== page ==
LeanIn.org's “Together Women Can” Campaign Shows That Women Are Even More Powerful When They Work Together
Each year, Sheryl Sandberg's nonprofit organization launches a campaign that focuses on a specific aspect of feminism in the workplace. The 2016 LeanIn.org campaign, Together Women Can, aims to provide practical tips for women about how we can effectively support one another in the professional world. Rachel Thomas, the president and co-founder of LeanIn.Org, spoke with Bustle about the campaign, how women can support one another in the workplace, and her own experiences as a woman in the workforce.
"We’ve watched firsthand as women actively support and encourage each other," Thomas says. "We heard from thousands of women in Circles who talk about the power of peer support and women supporting one another." She notes that many women are already supporting one another and LeanIn.org wants to provide practical advice about how to do this more actively on a daily basis. A large part of Together Women Can is providing women with tips that we can incorporate into our everyday lives. The campaign is accessible — for example, women can head over to LeanIn.org/Together and sign up to receive a tip a day via email or text.
Together Women Can was inspired by the success of LeanIn.org's Circles program, which helps women form small groups that focus on growing their careers. Women who participate in Circles work together to practice skill-building — for example, they'll role play in order to work on things like salary negotiation. According to the website, 85 percent percent of members report that their Circle is responsible for a positive change in their lives.
The campaign is anchored by a video that features familiar faces of successful women from a variety of fields, including Lena Dunham, Selena Gomez, Megyn Kelly, Eva Longoria, Sheryl Sandberg, Abby Wambach, Kerry Washington, Emma Watson, and Serena Williams. They were selected because they embody the spirit of the campaign and its core messages. "They’re all leaders in their fields," Thomas says. "And, they're all women who have publicly supported the campaign's message and are pushing boundaries."
Thomas knows from firsthand experience that the support of other women is invaluable. She credits Sheryl Sandberg, COO of Facebook and founder of LeanIn.org, with being an amazing mentor to her. Thomas also recalls that when she was in her 20s, she founded a startup and one of her clients took the time to mentor her: "I didn’t know exactly what I was doing, and my first client was a woman about seven or eight years older than me," Thomas says. "She was a sounding board for me and she helped me practice fundraising pitches. I credit her with helping a young female entrepreneur make better business decisions."
There are ways we can be allies for our colleagues on a daily basis. For example, as the New York Times reported, multiple studies confirm that women are interrupted more often than men — so women can help by stepping in and asking that the speaker be allowed to finish making her point. Thomas also notes that women tend to get less credit for their accomplishments, which means they have to prove ourselves over and over again in order to get recognition. This is also an area where we can support one another. "Women can really loudly and proudly celebrate one another’s accomplishments," Thomas says. "If you celebrate your own, you can face social pushback. Women can toot one another’s horns very loudly, and we all benefit when we do."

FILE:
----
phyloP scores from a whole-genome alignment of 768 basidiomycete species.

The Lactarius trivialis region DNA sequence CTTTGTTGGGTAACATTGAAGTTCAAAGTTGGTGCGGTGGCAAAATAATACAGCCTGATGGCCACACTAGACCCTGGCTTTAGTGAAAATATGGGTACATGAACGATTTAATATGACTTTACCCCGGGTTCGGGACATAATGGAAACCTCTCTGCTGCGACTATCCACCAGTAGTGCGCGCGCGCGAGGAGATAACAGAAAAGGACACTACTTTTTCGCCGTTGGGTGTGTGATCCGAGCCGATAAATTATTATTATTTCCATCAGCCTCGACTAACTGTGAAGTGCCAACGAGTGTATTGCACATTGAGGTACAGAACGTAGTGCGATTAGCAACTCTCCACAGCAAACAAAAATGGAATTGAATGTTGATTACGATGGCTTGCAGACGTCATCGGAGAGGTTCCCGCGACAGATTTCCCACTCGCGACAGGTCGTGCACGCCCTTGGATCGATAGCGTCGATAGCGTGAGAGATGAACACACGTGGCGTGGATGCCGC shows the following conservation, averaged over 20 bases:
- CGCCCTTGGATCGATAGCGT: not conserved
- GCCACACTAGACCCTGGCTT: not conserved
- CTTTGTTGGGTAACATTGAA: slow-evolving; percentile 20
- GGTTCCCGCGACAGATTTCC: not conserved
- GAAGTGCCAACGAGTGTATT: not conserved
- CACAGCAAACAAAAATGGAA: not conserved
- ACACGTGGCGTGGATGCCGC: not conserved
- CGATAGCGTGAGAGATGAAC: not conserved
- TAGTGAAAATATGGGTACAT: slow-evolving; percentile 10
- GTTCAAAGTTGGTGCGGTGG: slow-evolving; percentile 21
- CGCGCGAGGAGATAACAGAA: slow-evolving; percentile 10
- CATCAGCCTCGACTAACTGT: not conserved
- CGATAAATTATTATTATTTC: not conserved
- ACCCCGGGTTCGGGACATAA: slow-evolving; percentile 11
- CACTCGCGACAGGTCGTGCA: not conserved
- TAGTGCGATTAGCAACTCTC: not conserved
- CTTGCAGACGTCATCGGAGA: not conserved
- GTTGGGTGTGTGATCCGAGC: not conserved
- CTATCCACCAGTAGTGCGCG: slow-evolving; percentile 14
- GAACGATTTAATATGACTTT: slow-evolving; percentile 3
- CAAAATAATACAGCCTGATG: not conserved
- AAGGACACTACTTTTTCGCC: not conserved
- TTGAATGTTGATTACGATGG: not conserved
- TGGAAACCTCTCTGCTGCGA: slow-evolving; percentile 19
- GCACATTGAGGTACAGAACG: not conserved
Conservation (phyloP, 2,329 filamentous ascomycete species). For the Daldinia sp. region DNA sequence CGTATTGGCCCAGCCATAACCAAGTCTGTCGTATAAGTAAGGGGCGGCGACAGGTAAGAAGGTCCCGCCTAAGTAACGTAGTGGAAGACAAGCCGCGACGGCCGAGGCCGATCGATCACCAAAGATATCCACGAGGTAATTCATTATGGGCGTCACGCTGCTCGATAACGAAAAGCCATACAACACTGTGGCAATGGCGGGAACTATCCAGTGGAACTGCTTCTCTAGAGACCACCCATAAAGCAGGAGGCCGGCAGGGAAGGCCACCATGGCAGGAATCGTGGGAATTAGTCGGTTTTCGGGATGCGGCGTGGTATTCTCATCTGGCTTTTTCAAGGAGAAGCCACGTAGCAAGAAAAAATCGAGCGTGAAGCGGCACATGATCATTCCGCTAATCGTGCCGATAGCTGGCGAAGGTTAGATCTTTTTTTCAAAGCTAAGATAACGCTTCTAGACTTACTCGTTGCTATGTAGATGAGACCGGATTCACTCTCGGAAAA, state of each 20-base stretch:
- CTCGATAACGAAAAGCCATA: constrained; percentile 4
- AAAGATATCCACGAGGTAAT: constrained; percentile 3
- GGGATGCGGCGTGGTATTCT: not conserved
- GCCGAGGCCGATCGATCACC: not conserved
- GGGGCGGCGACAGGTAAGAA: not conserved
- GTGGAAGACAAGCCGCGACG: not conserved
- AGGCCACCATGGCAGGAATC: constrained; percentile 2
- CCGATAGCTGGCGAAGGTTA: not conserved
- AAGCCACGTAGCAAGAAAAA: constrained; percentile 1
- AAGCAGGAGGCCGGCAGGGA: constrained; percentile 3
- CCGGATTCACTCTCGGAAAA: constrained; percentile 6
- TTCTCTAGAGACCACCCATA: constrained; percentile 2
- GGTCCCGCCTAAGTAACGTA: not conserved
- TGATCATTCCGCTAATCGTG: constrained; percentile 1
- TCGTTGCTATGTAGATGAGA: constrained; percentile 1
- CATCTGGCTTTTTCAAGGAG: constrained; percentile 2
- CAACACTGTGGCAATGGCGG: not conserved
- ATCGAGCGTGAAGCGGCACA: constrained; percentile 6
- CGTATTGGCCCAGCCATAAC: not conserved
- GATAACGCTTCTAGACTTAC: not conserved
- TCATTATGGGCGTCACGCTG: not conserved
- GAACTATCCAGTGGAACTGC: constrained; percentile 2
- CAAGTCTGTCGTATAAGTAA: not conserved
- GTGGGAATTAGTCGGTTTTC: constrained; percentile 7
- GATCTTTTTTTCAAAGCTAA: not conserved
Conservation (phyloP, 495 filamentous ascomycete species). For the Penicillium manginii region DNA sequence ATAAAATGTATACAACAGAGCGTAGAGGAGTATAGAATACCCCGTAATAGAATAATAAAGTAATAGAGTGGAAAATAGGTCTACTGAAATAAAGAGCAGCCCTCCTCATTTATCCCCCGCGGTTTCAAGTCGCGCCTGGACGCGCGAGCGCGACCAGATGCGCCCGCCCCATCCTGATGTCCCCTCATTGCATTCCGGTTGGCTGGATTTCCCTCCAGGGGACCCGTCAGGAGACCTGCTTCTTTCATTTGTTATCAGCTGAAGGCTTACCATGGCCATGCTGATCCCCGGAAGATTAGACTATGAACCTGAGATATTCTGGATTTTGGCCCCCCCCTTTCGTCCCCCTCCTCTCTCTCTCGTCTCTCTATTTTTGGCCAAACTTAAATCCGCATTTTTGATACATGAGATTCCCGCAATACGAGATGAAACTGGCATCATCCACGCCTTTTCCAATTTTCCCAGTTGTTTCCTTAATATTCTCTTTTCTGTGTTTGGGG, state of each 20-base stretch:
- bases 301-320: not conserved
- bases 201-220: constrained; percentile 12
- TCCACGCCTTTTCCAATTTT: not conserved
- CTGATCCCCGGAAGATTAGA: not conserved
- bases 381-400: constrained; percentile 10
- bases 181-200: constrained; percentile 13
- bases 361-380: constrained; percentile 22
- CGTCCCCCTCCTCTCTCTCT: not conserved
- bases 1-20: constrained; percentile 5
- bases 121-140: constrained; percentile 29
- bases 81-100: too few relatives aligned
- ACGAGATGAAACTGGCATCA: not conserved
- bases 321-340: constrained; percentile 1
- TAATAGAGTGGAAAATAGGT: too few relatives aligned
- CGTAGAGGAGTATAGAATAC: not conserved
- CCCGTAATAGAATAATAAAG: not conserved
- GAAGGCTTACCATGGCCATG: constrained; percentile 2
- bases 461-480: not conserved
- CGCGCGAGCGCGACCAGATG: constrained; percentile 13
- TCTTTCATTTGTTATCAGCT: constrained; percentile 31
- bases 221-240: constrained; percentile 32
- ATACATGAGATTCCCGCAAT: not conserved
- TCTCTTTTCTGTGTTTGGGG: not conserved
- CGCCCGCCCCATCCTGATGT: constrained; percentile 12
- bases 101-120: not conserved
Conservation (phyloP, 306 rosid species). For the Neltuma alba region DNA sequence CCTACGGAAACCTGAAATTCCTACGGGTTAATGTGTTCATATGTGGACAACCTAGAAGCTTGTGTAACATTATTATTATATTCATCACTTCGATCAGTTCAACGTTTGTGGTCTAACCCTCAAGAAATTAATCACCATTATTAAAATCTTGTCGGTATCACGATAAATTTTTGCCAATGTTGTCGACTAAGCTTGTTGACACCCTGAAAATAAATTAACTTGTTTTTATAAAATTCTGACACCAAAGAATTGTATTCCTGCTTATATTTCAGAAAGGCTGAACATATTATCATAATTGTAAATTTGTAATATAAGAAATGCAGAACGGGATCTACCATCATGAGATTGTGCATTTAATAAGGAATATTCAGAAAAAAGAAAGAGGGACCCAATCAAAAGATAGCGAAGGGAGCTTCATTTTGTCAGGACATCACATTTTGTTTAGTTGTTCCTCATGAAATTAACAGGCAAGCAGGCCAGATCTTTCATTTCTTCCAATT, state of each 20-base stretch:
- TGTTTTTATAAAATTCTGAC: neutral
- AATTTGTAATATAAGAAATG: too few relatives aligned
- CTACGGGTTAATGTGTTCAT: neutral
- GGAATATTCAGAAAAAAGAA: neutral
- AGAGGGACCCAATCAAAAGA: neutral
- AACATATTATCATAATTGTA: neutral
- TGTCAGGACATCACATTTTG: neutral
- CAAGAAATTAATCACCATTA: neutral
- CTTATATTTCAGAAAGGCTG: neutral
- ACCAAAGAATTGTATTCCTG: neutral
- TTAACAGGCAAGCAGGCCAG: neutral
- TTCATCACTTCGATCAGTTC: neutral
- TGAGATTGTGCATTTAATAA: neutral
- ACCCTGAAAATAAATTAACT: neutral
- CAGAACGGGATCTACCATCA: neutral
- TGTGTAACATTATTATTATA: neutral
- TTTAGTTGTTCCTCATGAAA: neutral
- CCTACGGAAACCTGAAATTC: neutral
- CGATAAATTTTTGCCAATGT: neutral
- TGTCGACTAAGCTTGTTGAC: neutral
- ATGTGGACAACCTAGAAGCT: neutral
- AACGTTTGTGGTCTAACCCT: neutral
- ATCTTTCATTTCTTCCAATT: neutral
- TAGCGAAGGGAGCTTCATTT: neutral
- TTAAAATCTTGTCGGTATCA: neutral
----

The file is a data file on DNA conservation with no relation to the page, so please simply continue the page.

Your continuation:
Most women want to support other women in the workplace — but there's also the understandable concern that we may derail our own careers by doing so. Thomas emphasizes that it's a win-win situation because when we help someone else, we establish ourselves as strong, proactive leaders and mentors. "When you step in and interrupt the interrupters or you speak up for your co-workers, your status goes up. You'll be seen as a leader and someone to pay attention to," she explains.
Men who want to be allies to the cause can use similar tactics. They, too, can take notice of when women are interrupted and speak up. And, they can also make an effort to celebrate their female colleagues successes and help ensure that women are getting credit where it's due. Thomas says that men can benefit from being allies to women, too. "Men who work well with women have a competitive edge," she says.
Another important goal of the Together Women Can campaign is to speed up the process of achieving gender parity in the workplace. A 2015 study conducted by LeanIn.org and McKinsey, which sampled 118 companies and nearly 30,000 employees, shows that we're about 100 years away from gender parity. But, that number doesn't have to be set in stone — we have the power to move the needle. "The more women work together, we can help level the playing field," Thomas says. "One hundred years is too long to wait to get equality — but if we work together, we can get further faster."
The campaign is a call to action — if we all make an effort to be allies and mentors, women in all professional fields will benefit.
Images: Lean In/Youtube; Courtesy of LeanIn.org; Isla Murray/Bustle